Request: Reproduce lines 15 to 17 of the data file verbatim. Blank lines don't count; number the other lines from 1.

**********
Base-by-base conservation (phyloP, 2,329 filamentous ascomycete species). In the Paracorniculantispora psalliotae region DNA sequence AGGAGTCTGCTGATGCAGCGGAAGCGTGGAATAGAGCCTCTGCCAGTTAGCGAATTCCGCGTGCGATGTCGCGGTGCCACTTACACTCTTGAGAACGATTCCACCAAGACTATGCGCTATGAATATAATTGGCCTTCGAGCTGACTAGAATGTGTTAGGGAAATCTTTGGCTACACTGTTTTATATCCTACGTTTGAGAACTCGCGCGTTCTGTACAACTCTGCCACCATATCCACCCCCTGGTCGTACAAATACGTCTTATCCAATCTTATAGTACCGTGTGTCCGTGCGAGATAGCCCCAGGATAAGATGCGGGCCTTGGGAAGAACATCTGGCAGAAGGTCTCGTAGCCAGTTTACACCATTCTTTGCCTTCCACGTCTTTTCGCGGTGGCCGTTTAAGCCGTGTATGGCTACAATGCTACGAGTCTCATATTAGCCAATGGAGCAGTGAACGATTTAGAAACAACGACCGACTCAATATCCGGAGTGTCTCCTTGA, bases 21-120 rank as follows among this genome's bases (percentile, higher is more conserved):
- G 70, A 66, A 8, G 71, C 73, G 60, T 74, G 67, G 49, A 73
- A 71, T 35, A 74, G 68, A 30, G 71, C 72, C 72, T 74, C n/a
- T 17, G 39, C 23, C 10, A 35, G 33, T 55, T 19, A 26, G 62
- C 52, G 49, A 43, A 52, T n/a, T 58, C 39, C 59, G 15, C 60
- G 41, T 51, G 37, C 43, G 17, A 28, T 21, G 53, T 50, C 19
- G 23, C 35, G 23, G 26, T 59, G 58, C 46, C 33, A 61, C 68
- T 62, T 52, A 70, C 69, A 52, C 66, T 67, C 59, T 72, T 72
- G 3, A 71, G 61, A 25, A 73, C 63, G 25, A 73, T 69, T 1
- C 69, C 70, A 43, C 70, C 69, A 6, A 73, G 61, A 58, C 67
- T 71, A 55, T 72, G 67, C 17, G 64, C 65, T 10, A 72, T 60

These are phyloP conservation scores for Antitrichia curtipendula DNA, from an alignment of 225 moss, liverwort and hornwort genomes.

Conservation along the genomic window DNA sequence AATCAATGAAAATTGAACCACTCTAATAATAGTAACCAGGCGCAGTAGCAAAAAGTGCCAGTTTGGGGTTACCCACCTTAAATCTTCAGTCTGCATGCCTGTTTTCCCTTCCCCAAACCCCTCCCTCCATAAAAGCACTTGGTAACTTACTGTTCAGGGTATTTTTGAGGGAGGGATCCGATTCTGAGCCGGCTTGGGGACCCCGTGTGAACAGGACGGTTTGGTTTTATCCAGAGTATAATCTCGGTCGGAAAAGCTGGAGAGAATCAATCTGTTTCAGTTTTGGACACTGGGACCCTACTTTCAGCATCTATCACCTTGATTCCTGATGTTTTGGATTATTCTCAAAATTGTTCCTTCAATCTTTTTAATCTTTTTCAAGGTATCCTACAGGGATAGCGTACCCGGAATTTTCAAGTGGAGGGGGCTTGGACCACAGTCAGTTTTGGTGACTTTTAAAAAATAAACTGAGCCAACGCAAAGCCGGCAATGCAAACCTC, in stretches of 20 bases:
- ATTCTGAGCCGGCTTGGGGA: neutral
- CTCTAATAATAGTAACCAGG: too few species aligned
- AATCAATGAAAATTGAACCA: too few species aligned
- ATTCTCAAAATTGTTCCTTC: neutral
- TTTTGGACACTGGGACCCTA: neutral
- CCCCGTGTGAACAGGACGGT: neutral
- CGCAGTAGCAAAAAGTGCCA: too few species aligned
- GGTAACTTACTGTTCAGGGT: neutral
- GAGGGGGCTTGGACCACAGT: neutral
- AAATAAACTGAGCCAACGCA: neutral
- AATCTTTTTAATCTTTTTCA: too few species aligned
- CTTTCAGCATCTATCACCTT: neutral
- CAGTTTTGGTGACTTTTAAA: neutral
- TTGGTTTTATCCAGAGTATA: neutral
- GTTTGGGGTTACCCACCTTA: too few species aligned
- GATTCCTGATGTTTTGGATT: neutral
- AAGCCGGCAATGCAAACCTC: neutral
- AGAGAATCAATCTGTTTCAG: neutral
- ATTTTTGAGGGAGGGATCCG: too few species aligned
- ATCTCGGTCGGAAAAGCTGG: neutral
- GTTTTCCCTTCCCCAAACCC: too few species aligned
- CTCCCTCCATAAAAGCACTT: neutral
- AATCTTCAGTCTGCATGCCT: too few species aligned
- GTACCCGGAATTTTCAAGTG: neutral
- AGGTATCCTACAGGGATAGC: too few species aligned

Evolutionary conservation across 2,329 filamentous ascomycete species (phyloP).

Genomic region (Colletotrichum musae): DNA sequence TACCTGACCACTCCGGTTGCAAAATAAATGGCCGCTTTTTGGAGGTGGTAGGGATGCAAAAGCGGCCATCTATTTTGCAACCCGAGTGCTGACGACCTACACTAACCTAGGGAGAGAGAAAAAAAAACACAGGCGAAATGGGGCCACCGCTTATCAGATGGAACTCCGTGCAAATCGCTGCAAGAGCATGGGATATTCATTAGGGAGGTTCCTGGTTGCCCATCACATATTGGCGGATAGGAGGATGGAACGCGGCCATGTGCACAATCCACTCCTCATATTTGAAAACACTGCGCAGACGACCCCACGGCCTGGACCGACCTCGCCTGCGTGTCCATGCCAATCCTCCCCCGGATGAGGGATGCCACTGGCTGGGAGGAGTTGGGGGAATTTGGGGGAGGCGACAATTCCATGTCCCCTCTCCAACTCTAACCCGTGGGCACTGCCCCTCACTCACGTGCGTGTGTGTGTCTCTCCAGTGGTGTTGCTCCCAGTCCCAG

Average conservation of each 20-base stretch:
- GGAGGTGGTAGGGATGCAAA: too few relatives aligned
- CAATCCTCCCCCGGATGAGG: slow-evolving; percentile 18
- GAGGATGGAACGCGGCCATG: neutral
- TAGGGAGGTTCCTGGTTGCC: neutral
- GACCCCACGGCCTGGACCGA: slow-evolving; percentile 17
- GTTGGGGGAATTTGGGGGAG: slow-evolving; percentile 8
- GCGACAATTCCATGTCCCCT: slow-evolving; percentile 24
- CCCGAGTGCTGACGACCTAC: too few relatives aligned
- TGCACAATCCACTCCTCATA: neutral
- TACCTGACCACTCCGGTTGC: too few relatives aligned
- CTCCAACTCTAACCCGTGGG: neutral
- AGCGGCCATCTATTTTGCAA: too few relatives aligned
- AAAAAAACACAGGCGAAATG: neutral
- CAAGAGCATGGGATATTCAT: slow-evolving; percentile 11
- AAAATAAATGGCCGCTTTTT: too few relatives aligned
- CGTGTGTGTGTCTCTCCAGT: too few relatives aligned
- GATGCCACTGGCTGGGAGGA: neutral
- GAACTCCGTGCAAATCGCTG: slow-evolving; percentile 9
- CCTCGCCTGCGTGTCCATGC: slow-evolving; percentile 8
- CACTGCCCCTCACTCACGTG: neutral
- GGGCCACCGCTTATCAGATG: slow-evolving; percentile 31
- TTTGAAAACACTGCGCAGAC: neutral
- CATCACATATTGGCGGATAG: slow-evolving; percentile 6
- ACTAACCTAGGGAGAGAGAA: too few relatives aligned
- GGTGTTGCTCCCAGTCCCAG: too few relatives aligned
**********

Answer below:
- CTCTAATAATAGTAACCAGG: too few species aligned
- AATCAATGAAAATTGAACCA: too few species aligned
- ATTCTCAAAATTGTTCCTTC: neutral